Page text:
Affordable energy needed during pandemic, heat wave
As the coronavirus continues to upend the country, Americans are facing unique challenges. Millions are out of work and struggling to make ends meet. If that isn’t bad enough, electricity bills are also rising right now during peak summer demand. That means staying cool has suddenly become an unaffordable luxury for many.
Plenty of Americans don’t worry about paying for electricity, though. But back in 2015, the U.S. Energy Information Administration (EIA) found that one in three U.S. households was struggling to pay for monthly energy bills. Now, in 2020, with the COVID-19 pandemic continuing to hammer the U.S. economy, the everyday challenge of paying for lighting, refrigeration, and air-conditioning has suddenly become a more widespread problem.
If that seems hard to imagine, National Public Radio (NPR) just reported exactly this scenario. Families that have been hit hardest by the coronavirus–particularly those that have lost jobs–are now facing difficult, unexpected choices on where to spend their money. Do they pay for air conditioning or groceries? Or, do they spend limited income on prescription medications and other medical needs?
This mirrors recent polling by Morning Consult that found nearly half of Americans saying the current pandemic has left them worrying more about paying for household bills, including electricity.
Complicating things is that electricity prices are becoming more volatile. Twenty-nine states have adopted renewable energy standards that mandate a costly transition toward more expensive forms of electricity. That’s putting an added burden on working families.
Americans aren’t happy about this. The same polling by Morning Consult also revealed that 56 percent of voters say they’re unwilling to pay more for electricity in order to support a pivot away from traditional sources of power, even though such policies are being pushed in Washington and on the campaign trail.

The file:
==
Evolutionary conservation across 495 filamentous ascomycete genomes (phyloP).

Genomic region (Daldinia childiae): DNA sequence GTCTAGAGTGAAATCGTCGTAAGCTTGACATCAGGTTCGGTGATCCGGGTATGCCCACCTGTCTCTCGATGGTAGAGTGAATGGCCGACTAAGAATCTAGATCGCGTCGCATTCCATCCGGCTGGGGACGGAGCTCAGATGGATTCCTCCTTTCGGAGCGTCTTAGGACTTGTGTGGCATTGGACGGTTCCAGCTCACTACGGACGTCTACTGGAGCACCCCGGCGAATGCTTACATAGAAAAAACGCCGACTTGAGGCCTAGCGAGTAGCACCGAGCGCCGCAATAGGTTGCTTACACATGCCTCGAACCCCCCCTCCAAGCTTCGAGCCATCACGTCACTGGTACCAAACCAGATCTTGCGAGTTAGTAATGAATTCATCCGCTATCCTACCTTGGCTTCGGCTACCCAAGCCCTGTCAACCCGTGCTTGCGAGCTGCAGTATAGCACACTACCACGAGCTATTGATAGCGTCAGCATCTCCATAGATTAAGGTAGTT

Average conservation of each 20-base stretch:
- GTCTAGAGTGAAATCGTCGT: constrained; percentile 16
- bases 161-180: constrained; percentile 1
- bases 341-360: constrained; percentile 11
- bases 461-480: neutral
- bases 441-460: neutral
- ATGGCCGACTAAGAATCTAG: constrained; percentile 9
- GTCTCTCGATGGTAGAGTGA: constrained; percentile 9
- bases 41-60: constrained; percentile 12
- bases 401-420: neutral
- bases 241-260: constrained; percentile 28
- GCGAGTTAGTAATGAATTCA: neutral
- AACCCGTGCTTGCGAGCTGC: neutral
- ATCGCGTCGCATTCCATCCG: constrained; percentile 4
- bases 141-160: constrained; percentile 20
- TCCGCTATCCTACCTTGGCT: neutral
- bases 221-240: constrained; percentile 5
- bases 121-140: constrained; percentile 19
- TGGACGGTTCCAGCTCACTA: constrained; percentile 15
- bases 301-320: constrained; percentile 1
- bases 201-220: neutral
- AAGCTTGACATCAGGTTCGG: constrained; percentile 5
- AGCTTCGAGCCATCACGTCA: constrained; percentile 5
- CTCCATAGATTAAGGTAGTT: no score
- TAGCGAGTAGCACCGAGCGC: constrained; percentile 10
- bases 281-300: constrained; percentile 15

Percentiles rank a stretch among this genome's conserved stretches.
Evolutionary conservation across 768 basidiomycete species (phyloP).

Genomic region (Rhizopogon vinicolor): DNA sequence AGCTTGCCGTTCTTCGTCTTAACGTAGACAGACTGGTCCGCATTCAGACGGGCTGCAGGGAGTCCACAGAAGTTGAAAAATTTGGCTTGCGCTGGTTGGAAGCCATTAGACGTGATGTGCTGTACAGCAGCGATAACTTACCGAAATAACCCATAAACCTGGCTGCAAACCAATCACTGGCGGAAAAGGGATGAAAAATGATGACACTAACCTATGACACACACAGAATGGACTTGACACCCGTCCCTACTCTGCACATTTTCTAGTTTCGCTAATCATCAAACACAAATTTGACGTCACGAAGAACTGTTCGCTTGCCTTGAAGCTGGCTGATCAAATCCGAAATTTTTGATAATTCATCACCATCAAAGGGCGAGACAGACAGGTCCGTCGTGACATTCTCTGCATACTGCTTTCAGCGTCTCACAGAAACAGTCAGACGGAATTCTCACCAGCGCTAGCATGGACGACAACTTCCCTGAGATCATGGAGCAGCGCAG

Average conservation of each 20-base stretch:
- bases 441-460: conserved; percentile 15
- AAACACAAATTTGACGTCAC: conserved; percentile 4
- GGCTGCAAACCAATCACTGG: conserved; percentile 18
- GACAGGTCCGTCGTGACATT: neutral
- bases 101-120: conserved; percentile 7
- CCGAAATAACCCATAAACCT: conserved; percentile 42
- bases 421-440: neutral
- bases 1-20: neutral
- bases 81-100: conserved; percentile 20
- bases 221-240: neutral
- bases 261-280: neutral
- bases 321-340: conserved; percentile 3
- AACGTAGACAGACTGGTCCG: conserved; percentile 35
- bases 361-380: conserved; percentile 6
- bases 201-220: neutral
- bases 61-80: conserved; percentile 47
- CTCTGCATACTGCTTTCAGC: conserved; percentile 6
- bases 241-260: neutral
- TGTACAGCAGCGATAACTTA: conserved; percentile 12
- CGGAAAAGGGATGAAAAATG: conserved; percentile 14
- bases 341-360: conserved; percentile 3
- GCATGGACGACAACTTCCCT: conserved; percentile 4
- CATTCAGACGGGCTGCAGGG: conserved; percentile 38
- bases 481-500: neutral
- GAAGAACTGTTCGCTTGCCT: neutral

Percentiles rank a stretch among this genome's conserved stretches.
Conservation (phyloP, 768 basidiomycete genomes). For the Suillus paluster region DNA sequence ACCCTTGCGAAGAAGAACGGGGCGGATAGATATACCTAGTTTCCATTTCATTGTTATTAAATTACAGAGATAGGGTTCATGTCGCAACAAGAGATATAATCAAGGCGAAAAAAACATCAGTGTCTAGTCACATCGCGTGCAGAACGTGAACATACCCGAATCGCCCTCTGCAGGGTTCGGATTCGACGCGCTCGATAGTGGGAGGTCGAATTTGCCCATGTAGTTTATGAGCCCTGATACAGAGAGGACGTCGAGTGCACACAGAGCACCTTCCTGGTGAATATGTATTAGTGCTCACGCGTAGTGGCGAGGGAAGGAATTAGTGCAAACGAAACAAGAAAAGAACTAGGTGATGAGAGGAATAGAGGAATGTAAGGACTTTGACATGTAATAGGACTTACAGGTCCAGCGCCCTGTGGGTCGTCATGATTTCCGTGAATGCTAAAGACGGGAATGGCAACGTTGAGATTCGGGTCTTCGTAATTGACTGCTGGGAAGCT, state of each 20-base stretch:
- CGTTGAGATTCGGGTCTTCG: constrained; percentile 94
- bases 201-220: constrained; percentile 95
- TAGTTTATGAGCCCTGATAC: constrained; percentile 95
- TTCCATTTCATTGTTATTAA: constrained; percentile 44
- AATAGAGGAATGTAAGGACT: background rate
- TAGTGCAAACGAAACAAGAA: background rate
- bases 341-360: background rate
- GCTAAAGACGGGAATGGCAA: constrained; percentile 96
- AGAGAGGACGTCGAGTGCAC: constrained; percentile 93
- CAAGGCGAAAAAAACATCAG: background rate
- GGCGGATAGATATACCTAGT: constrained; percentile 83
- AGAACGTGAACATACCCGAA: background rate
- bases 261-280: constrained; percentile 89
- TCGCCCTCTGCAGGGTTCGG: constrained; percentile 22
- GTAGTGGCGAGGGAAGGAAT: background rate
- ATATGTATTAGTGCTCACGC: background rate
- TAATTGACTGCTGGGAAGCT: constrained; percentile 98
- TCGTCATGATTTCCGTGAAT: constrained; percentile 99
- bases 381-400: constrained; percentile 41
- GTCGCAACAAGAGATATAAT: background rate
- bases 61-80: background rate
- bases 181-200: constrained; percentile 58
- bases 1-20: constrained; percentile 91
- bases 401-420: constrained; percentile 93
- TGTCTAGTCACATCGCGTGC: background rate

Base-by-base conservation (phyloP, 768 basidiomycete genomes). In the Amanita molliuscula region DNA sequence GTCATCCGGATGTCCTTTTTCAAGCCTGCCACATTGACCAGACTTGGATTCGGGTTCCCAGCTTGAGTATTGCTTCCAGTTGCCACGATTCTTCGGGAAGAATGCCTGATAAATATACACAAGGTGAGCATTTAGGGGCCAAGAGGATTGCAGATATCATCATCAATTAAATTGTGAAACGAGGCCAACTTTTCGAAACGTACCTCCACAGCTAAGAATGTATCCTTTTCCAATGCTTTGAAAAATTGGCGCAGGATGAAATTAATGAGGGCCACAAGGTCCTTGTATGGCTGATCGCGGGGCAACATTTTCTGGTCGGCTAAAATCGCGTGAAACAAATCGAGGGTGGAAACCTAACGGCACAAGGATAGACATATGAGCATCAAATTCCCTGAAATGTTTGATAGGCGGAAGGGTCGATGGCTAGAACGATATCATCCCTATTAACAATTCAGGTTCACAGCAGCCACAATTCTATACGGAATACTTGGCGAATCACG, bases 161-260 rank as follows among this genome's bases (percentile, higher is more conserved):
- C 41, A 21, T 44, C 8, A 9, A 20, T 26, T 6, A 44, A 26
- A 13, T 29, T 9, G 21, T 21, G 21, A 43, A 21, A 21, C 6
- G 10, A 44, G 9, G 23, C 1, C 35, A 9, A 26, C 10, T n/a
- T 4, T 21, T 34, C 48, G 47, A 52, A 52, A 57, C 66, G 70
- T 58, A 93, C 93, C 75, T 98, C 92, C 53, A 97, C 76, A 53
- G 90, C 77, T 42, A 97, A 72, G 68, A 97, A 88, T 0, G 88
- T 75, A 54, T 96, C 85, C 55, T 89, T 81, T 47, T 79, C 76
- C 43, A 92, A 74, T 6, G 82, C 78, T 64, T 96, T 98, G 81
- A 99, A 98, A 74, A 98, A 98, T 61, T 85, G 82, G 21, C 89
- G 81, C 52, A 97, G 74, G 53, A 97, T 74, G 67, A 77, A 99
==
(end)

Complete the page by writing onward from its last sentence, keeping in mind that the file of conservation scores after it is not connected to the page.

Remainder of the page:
Some states are managing to hold the line on energy prices, since they’ve taken a measured approach to energy transition that favors a more balanced electricity mix. In fact, states that haven’t rushed to retire or replace reliable coal plants still have some of the least expensive retail electricity. But electricity prices in New England and California, for example, are twice what they are in Indiana or Kentucky.
These are not ordinary times, and elected officials must take stock. While there’s still time, policymakers should recognize the need for affordable electricity. As summer heat simmers across the country, and with so many at home and unemployed, it’s imperative to keep families safe and healthy. It’s time to reappraise the crucial importance of reliable, affordable baseload power–particularly from modern U.S. coal plants–and refocus energy policy on affordability as the top energy concern for consumers.
Matthew Kandrach is the president of Consumer Action for a Strong Economy (CASE), a free-market oriented consumer advocacy organization.